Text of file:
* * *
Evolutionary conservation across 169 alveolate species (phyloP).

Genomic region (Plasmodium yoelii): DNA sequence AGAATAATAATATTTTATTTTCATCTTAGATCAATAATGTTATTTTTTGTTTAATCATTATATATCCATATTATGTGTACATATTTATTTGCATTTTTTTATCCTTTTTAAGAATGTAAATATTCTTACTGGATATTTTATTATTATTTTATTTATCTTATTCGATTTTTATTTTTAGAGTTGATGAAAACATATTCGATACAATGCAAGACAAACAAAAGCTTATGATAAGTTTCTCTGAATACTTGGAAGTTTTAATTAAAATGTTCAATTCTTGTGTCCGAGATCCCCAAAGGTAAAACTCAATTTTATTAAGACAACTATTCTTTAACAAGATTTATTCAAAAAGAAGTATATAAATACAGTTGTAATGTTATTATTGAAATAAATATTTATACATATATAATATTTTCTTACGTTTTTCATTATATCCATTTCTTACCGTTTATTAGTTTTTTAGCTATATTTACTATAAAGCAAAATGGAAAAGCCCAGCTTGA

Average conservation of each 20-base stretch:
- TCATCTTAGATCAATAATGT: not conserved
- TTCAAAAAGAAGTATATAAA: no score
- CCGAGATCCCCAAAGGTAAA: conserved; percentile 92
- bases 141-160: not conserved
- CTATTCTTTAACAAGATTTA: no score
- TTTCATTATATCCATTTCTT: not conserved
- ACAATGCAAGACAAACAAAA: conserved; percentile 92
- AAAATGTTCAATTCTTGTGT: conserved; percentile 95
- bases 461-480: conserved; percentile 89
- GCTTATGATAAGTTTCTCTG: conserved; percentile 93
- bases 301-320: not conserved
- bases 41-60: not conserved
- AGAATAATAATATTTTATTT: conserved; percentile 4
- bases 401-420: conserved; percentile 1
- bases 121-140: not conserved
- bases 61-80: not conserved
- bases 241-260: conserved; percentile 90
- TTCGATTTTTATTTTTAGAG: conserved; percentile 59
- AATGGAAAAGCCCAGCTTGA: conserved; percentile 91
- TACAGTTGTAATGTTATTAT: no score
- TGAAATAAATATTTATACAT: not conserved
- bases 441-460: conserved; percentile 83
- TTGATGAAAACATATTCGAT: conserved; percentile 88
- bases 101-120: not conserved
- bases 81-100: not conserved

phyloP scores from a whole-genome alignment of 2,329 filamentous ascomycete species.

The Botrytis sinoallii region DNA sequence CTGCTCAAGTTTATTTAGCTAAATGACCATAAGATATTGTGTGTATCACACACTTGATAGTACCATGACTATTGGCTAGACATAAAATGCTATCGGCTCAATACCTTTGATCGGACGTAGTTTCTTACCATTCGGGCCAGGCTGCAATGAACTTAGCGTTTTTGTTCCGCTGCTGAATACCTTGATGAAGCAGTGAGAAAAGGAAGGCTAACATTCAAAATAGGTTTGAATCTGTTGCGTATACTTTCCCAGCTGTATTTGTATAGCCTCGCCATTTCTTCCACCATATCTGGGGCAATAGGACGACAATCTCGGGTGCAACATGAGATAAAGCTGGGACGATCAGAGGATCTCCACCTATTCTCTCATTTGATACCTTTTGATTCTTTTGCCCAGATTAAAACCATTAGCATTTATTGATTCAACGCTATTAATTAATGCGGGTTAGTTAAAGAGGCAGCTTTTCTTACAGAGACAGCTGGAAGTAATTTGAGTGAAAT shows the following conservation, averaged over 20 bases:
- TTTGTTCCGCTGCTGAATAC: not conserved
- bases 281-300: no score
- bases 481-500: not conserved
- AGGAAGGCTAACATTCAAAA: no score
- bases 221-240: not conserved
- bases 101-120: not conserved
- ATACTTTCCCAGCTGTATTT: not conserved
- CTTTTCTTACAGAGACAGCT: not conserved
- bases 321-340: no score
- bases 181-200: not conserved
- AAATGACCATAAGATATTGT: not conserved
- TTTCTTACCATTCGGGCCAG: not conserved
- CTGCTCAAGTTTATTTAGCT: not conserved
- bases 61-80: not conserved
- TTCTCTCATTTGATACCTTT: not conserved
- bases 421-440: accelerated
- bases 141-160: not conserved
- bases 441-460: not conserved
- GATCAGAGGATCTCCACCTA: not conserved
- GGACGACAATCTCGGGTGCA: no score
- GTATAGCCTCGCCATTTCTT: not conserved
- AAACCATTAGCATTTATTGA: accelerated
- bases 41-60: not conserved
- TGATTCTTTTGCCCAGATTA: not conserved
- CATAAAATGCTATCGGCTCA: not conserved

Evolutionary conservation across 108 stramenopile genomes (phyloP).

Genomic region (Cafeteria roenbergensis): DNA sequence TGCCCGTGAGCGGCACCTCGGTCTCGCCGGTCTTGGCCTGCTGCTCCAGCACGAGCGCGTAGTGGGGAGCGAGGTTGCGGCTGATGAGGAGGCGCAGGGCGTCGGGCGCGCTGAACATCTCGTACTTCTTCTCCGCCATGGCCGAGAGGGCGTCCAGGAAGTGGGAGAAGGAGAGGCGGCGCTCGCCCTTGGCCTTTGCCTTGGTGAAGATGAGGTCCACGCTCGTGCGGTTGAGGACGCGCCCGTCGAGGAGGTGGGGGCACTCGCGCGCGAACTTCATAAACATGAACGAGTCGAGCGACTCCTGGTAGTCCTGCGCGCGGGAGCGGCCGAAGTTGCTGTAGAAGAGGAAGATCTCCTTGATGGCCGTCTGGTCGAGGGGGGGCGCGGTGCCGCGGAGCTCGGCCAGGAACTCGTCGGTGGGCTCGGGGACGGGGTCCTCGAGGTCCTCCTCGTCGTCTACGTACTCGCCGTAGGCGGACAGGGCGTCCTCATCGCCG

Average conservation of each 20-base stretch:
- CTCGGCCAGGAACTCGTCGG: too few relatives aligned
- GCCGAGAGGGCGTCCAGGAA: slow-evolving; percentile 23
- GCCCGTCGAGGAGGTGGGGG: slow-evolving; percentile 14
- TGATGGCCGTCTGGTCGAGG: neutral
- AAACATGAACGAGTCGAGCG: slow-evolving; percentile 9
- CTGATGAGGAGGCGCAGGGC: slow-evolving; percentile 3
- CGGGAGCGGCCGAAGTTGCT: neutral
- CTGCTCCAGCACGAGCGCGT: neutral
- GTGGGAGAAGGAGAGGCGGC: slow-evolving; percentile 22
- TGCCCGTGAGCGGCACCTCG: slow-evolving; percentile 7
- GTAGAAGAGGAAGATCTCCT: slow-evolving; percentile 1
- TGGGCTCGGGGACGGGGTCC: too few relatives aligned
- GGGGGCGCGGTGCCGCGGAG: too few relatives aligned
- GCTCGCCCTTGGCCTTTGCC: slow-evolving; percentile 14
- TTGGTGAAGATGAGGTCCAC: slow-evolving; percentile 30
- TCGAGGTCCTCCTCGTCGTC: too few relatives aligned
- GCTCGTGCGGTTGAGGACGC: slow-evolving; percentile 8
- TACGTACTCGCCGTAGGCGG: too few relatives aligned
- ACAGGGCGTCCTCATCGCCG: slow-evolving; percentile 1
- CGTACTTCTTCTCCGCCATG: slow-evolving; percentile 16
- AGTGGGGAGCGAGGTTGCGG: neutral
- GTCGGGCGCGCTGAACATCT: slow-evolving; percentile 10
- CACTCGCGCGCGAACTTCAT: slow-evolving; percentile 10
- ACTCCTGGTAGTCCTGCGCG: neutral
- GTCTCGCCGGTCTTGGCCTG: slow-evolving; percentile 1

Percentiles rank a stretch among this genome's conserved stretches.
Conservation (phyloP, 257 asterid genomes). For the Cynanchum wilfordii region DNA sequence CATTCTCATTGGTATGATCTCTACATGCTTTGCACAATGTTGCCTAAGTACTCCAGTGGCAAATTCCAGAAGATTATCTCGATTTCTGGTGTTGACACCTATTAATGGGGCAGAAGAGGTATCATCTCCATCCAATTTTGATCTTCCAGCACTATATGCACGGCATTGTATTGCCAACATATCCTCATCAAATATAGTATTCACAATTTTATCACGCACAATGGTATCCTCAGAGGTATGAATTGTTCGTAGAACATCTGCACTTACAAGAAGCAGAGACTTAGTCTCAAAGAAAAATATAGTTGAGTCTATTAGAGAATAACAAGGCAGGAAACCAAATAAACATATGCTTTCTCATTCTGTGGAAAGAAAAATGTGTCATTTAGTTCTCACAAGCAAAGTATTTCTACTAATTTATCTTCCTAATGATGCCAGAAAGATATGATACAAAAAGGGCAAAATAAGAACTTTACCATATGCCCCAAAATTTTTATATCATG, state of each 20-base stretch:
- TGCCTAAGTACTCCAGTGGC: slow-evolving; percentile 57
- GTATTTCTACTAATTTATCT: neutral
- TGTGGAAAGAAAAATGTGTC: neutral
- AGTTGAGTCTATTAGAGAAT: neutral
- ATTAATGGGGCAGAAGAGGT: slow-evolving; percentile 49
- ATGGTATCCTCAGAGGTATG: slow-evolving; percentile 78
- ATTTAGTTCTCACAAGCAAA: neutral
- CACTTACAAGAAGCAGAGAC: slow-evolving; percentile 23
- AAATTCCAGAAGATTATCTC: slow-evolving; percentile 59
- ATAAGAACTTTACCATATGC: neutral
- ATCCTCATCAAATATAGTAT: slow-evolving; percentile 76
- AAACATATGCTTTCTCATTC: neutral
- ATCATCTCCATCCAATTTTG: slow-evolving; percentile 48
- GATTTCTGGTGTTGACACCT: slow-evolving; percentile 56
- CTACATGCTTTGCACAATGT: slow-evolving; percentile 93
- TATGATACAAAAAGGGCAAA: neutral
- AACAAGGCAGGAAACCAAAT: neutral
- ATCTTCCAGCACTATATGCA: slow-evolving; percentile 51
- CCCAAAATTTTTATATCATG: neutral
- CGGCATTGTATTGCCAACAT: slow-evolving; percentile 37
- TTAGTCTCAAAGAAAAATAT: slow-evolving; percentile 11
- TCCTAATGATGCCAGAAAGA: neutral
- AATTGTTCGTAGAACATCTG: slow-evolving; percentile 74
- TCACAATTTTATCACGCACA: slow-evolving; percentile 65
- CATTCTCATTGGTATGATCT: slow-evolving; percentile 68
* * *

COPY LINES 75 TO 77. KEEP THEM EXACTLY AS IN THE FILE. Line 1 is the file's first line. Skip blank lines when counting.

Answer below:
- GCTCGTGCGGTTGAGGACGC: slow-evolving; percentile 8
- TACGTACTCGCCGTAGGCGG: too few relatives aligned
- ACAGGGCGTCCTCATCGCCG: slow-evolving; percentile 1